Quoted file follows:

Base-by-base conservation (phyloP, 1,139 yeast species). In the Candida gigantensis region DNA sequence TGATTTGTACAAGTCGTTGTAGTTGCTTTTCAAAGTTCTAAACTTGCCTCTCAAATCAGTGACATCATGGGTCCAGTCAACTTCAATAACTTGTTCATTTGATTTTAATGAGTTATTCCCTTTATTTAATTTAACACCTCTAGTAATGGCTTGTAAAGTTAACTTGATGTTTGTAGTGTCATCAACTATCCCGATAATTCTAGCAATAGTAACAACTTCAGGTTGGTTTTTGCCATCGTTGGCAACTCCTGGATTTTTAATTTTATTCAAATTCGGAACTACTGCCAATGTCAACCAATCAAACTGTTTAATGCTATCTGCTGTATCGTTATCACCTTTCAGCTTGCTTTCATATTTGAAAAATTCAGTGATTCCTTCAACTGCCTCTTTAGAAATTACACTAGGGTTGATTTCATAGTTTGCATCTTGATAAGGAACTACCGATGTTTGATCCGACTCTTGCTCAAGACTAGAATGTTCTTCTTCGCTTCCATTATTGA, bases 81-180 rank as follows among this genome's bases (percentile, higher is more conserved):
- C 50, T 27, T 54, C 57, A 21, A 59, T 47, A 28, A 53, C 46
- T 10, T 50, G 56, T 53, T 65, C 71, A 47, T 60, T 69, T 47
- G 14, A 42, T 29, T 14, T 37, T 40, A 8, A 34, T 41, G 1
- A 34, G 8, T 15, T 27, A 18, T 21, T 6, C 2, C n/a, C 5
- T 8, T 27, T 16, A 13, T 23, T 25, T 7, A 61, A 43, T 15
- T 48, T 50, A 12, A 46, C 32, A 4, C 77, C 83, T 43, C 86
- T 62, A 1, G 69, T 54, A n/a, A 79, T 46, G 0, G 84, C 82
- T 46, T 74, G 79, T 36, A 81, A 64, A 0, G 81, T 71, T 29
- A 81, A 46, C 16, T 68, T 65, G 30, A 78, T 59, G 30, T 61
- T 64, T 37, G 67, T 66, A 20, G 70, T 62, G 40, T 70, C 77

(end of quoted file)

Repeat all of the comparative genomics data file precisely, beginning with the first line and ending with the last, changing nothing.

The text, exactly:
Base-by-base conservation (phyloP, 1,139 yeast species). In the Candida gigantensis region DNA sequence TGATTTGTACAAGTCGTTGTAGTTGCTTTTCAAAGTTCTAAACTTGCCTCTCAAATCAGTGACATCATGGGTCCAGTCAACTTCAATAACTTGTTCATTTGATTTTAATGAGTTATTCCCTTTATTTAATTTAACACCTCTAGTAATGGCTTGTAAAGTTAACTTGATGTTTGTAGTGTCATCAACTATCCCGATAATTCTAGCAATAGTAACAACTTCAGGTTGGTTTTTGCCATCGTTGGCAACTCCTGGATTTTTAATTTTATTCAAATTCGGAACTACTGCCAATGTCAACCAATCAAACTGTTTAATGCTATCTGCTGTATCGTTATCACCTTTCAGCTTGCTTTCATATTTGAAAAATTCAGTGATTCCTTCAACTGCCTCTTTAGAAATTACACTAGGGTTGATTTCATAGTTTGCATCTTGATAAGGAACTACCGATGTTTGATCCGACTCTTGCTCAAGACTAGAATGTTCTTCTTCGCTTCCATTATTGA, bases 81-180 rank as follows among this genome's bases (percentile, higher is more conserved):
- C 50, T 27, T 54, C 57, A 21, A 59, T 47, A 28, A 53, C 46
- T 10, T 50, G 56, T 53, T 65, C 71, A 47, T 60, T 69, T 47
- G 14, A 42, T 29, T 14, T 37, T 40, A 8, A 34, T 41, G 1
- A 34, G 8, T 15, T 27, A 18, T 21, T 6, C 2, C n/a, C 5
- T 8, T 27, T 16, A 13, T 23, T 25, T 7, A 61, A 43, T 15
- T 48, T 50, A 12, A 46, C 32, A 4, C 77, C 83, T 43, C 86
- T 62, A 1, G 69, T 54, A n/a, A 79, T 46, G 0, G 84, C 82
- T 46, T 74, G 79, T 36, A 81, A 64, A 0, G 81, T 71, T 29
- A 81, A 46, C 16, T 68, T 65, G 30, A 78, T 59, G 30, T 61
- T 64, T 37, G 67, T 66, A 20, G 70, T 62, G 40, T 70, C 77